Ash (wood)

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Any of several hardwood ash trees from the family Oleaceae, genus Fraxinus. Ash trees are widespread throughout the temperate regions of North America (white ash-F. americana; black ash-F. nigra; green ash-F. pennsylvania), Europe (common ash-F. excelsior) and Asia (Japanese ash-F. mandschurica; Chinese ash-F. chinensis). Ash trees produce distinctive growth rings with very large open pores followed by small, tight pores. The light-color, dense, elastic wood has a straight grain that is moderately durable but susceptible to insect attack and moisture degradation. The tough, heavy timber is used for ladders, tool handles, oars, poles, gymnasium equipment and hockey sticks because it produces a smooth surface that rarely splinters. Ash was also popular for furniture (especially colonial pieces), wheels, and carriage frames.


Synonyms and Related Terms

white ash (Fraxinus americana); black ash (Fraxinus nigra); green ash (Fraxinus pennsylvania); common ash (Fraxinus excelsior); American ash; European ash; Japanese ash (Fraxinus mandschurica); Chinese ash (Fraxinus chinensis); frêne (Fr.); Esche (Deut.); frassino (It.); fresno (Esp.); freixo (Port.)

Other Properties

Light-color. Rings: distinct. Pores: coarse (in rings). Grain: distinct. Rays: obscure rays. Hard; heavy.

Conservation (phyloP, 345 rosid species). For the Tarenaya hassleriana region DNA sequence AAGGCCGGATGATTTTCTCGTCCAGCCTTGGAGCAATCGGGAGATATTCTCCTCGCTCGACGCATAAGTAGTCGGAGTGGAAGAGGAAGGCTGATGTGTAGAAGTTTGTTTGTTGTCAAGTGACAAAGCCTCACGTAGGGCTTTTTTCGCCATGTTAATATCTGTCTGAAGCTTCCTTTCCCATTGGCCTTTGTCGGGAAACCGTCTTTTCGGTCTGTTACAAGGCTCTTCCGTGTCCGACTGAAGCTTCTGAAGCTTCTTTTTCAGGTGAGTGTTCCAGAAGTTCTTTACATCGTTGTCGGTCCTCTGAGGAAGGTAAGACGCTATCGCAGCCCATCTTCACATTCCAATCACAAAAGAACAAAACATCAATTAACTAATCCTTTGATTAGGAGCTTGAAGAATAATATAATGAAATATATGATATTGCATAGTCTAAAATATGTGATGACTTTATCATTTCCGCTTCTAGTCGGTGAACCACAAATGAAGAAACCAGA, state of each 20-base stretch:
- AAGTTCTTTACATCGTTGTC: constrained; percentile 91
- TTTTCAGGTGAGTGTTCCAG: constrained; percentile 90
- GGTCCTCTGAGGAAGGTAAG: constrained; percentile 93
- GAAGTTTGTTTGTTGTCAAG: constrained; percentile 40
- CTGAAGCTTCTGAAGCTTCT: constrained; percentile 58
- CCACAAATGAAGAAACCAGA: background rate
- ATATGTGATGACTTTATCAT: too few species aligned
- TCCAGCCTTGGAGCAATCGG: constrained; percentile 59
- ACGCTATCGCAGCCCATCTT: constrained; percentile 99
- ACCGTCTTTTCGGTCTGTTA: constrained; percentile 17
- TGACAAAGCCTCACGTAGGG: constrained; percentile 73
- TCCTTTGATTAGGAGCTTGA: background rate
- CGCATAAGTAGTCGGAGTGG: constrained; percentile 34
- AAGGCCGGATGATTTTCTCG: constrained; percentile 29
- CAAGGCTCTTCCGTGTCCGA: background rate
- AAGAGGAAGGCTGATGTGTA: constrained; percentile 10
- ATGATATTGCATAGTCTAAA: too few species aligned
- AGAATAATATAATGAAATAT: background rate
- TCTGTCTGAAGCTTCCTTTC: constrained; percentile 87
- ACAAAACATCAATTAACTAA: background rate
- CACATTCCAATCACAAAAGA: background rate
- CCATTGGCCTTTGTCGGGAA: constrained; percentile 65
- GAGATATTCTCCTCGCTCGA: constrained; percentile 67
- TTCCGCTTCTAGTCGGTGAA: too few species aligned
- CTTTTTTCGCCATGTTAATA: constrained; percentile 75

Density 40-53 ppcf
Molecular Weight specific gravity = 0.69
Ash (wood)

Additional Information

Schoch, W., Heller, I., Schweingruber, F.H., Kienast, F., 2004:Wood anatomy of central European Species: English Ash,Fraxinus excelsior L.

Links to Oddy Test results posted on AIC Wiki Materials Database Pages for individual materials below

° Ash Hardwood Tested in 2016

Additional Images

Sources Checked for Data in Record

  • R. J. Gettens, G.L. Stout, Painting Materials, A Short Encyclopaedia, Dover Publications, New York, 1966
  • Encyclopedia Britannica, Comment: "ash." Encyclopædia Britannica. 2005. Encyclopædia Britannica Premium Service 7 Apr. 2005 .
  • G.S.Brady, Materials Handbook, McGraw-Hill Book Co., New York, 1971 Comment: p. 74
  • F. H. Titmuss, Commercial Timbers of the World, The Technical Press Ltd., London, 1965
  • H.L.Edlin, What Wood is That?, Viking Press, New York, 1969
  • Van Nostrand's Scientific Encyclopedia, Douglas M. Considine (ed.), Van Nostrand Reinhold, New York, 1976
  • Random House, Webster's Encyclopedic Unabridged Dictionary of the English Language, Grammercy Book, New York, 1997
  • CRC Handbook of Chemistry and Physics, Robert Weast (ed.), CRC Press, Boca Raton, Florida, v. 61, 1980 Comment: density=40-53 ppcf (0.65-0.85 g/cm3)

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